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On the Significance of Magnesium in Extreme Physical Stress


In a double-blind randomized study, 23 competitive triathletes competing in an event consisting of a 500-meter swim, a 20-km bicycle race, and a 5-km run were studied after 4-week supplementation with placebo or 17 mmol/d Mg orotate. The tests were carried out without a break. Blood was collected before and after the test, and between the different events for assaying energy stress and membrane metabolism. Swimming, cycling, and running times decreased in the Mg-orotate group compared with the controls. Serum glucose concentration increased 87% during the test in the control group and 118% in the Mg-orotate group, while serum insulin increased 39% in the controls and decreased 65% in the Mg-orotate group. Venous 2 partial pressure increased 126% during the test in the controls and increased 208% in the Mg-orotate group. Venous 2 partial pressure after the bicycle race decreased 66% (significantly) in the Mg-orotate group compared with 74% in the controls. Blood proton concentration decreased to 90% in the Mg-orotate group (significantly) compared with 98% in the controls. Blood leukocyte count increased from 5.92/nL to 11.0/nL in the controls and from 5.81/nL to 9.10/nL in the Mg-orotate group, a significant difference. Serum cortisol was lower in the Mg-orotate group before and after the test compared with the controls. CK catalytic concentration after the test was elevated 140% in the controls compared with 122% Mg-orotate group. The stress-induced modifications of energy and hormone metabolism described in this study indicate altered glucose utilization after Mg-orotate supplementation and a reduced stress response without affecting competitive potential.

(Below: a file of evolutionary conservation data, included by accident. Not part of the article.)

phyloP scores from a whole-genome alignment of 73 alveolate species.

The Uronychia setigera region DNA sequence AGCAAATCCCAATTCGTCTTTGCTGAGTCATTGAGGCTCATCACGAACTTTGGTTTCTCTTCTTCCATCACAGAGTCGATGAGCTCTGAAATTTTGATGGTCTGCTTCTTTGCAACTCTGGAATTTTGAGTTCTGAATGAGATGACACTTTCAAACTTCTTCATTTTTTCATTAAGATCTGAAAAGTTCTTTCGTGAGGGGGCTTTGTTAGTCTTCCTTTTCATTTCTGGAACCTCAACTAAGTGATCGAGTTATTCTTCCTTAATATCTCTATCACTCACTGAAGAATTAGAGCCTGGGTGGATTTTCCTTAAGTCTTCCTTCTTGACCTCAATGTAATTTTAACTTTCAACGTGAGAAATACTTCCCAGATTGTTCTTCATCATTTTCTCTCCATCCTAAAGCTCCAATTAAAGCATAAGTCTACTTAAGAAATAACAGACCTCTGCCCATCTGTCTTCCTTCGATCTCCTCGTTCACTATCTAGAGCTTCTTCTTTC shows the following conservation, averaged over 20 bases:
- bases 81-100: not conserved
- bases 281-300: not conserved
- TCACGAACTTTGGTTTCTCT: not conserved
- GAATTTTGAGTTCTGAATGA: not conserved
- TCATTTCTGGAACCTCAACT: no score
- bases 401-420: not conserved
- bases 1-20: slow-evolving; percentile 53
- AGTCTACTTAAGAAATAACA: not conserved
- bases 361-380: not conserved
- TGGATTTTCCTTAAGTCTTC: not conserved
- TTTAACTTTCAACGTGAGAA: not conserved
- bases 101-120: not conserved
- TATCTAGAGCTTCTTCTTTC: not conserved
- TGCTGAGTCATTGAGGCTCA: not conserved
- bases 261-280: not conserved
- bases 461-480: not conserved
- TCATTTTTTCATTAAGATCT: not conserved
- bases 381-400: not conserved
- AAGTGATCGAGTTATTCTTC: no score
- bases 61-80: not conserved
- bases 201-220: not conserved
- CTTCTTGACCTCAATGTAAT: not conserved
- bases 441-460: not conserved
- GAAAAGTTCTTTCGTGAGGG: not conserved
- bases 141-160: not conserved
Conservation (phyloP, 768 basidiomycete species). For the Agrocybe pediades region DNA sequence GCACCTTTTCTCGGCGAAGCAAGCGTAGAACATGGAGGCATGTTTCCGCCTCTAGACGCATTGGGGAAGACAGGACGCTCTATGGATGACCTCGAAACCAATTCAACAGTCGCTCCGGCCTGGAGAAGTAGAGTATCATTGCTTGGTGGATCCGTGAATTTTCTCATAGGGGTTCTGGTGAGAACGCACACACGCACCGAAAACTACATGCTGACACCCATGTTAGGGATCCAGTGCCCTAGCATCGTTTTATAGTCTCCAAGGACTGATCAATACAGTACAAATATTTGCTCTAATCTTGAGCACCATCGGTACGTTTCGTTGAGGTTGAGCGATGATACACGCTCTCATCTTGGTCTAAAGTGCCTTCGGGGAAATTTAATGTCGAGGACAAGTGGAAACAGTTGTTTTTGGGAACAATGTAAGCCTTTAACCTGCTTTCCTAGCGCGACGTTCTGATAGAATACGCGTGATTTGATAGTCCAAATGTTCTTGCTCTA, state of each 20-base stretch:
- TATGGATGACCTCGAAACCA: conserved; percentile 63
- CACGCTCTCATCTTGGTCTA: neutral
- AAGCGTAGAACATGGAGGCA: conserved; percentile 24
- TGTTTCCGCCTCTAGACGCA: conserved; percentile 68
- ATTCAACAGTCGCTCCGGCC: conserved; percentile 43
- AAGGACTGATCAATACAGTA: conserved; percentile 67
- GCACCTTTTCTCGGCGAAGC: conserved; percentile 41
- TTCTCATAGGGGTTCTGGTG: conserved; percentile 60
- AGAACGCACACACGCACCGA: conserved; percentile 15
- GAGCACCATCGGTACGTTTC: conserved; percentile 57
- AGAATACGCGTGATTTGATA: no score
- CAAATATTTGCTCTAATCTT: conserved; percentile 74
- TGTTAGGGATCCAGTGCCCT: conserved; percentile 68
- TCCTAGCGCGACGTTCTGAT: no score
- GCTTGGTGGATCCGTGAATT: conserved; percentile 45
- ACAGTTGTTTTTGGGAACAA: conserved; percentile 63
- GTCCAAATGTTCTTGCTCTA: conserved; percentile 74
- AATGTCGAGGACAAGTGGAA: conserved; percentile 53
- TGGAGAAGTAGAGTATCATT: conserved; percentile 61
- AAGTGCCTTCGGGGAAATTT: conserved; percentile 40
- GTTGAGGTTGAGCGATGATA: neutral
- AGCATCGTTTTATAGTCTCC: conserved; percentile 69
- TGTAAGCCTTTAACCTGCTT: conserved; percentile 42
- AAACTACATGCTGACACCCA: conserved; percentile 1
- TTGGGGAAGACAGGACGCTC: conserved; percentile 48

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Golf, S., Bender, S. & Grüttner, J. On the Significance of Magnesium in Extreme Physical Stress. Cardiovasc Drugs Ther 12, 197–202 (1998).

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  • magnesium
  • physical stress
  • triathletes
  • glucose
  • insulin
  • O2 partial pressure
  • blood proton
  • cortisol
  • leukocytes
  • energy metabolism
  • hormone metabolism